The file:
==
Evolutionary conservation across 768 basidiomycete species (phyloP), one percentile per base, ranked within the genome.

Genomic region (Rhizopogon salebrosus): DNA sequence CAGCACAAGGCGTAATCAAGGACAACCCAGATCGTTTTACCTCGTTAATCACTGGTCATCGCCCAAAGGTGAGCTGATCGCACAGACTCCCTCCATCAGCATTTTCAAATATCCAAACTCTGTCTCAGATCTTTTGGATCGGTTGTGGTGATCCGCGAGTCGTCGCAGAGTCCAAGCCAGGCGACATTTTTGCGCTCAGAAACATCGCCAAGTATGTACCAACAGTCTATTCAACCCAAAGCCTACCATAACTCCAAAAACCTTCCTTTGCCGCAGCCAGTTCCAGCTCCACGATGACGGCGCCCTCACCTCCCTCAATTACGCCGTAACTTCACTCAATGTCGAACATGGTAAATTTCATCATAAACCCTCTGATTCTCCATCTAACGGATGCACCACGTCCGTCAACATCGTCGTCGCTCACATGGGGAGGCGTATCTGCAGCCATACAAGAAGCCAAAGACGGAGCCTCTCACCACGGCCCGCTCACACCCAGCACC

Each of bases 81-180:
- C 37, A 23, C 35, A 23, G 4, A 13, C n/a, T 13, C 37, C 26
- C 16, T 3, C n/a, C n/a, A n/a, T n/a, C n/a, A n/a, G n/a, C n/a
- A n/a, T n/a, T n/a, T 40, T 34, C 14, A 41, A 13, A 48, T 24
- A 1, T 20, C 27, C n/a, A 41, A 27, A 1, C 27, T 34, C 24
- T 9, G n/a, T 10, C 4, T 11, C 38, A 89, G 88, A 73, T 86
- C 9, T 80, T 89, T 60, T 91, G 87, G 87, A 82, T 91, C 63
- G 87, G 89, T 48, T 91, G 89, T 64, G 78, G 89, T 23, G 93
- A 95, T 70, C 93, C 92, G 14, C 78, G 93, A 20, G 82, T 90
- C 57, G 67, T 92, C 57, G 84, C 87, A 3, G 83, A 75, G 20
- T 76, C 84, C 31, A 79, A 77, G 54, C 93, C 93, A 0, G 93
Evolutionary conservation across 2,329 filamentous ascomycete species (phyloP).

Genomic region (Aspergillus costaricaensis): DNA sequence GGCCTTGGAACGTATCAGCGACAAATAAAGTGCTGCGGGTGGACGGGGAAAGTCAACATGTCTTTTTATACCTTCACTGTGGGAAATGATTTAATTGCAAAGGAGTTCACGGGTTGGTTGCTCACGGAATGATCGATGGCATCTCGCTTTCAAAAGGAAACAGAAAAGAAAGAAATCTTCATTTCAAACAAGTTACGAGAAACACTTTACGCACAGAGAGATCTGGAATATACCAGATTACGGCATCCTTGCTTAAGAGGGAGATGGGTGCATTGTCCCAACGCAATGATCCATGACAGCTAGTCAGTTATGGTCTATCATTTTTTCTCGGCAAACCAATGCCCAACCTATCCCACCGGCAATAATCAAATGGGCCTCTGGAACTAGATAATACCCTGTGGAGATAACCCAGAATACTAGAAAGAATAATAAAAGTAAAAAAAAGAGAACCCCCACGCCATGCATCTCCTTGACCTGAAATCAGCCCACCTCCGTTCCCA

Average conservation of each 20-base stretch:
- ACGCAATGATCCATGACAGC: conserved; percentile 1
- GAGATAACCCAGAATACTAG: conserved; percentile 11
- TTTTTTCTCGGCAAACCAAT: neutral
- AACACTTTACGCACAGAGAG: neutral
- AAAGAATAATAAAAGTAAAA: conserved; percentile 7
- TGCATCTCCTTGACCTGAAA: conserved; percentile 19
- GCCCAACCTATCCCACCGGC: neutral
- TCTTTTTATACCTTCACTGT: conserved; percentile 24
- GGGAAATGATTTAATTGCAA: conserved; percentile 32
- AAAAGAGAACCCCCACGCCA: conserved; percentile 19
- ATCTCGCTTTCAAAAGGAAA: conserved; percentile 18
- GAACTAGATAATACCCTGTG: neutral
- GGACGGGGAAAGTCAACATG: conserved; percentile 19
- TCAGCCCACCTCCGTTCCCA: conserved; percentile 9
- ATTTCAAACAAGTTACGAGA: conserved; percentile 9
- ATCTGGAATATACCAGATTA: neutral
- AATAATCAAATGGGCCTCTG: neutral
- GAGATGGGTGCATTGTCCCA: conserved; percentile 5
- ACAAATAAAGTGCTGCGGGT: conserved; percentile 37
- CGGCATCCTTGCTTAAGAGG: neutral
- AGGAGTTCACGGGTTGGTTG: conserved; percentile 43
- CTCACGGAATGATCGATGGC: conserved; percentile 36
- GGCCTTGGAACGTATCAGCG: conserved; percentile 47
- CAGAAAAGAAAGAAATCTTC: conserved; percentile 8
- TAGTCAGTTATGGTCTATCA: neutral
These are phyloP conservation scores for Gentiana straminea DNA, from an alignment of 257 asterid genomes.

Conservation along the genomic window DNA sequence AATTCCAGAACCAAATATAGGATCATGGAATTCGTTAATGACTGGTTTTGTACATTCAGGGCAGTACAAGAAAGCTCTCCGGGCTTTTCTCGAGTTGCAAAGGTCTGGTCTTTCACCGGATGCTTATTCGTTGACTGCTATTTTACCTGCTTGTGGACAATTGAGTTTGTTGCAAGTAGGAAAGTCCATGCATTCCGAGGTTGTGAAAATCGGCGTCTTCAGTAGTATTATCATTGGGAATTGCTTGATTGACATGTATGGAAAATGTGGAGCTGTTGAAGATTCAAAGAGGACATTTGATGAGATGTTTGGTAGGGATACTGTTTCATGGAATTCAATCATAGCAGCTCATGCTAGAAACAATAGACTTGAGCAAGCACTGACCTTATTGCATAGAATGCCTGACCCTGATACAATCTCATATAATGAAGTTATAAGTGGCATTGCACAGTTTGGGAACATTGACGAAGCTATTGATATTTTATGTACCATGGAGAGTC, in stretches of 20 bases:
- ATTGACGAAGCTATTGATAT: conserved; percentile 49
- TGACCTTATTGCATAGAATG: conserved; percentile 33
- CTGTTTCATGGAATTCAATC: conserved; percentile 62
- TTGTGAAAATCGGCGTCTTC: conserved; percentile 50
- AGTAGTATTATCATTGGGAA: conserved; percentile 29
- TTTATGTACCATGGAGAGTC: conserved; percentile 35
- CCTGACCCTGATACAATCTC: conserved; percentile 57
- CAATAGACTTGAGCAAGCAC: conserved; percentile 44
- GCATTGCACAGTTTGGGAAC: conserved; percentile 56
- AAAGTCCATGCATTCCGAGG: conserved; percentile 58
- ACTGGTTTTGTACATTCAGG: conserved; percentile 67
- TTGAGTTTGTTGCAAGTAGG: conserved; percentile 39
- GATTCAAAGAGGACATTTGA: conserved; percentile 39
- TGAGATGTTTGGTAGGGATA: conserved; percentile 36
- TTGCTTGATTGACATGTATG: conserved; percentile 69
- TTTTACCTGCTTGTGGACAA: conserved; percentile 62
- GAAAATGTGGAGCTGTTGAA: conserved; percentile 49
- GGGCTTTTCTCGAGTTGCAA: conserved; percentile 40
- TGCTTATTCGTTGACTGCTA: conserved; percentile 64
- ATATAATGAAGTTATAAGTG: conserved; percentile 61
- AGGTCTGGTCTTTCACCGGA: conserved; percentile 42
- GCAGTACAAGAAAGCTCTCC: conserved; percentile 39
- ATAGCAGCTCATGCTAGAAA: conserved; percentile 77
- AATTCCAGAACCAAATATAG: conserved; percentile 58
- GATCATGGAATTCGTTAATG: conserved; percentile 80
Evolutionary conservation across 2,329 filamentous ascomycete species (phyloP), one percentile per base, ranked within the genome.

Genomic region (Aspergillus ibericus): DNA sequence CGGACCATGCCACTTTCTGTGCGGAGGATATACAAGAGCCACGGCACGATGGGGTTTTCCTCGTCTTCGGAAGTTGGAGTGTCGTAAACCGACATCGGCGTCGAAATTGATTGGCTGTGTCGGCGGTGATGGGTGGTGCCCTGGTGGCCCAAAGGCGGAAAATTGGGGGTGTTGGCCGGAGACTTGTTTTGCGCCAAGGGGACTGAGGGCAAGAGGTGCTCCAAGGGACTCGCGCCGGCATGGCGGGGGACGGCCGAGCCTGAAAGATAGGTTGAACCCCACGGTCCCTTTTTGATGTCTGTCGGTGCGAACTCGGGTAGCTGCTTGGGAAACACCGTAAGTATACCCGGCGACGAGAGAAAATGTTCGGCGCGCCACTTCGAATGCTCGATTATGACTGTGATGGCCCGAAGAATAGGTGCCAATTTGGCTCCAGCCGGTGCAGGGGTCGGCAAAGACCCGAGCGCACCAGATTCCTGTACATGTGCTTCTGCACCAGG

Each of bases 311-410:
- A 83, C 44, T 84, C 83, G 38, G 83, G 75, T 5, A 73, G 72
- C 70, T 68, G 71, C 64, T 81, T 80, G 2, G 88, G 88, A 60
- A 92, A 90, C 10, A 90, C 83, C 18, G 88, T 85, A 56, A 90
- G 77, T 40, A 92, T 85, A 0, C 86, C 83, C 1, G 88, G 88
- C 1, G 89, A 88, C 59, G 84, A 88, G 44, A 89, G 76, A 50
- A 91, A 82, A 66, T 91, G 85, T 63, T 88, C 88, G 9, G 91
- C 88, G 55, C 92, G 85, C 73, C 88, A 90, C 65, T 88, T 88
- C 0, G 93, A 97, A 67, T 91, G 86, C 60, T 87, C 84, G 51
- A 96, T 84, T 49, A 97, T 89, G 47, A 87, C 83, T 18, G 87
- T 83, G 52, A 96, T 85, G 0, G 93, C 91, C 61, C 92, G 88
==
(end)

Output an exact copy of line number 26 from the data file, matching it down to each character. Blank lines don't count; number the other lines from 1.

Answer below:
- AAAAGAGAACCCCCACGCCA: conserved; percentile 19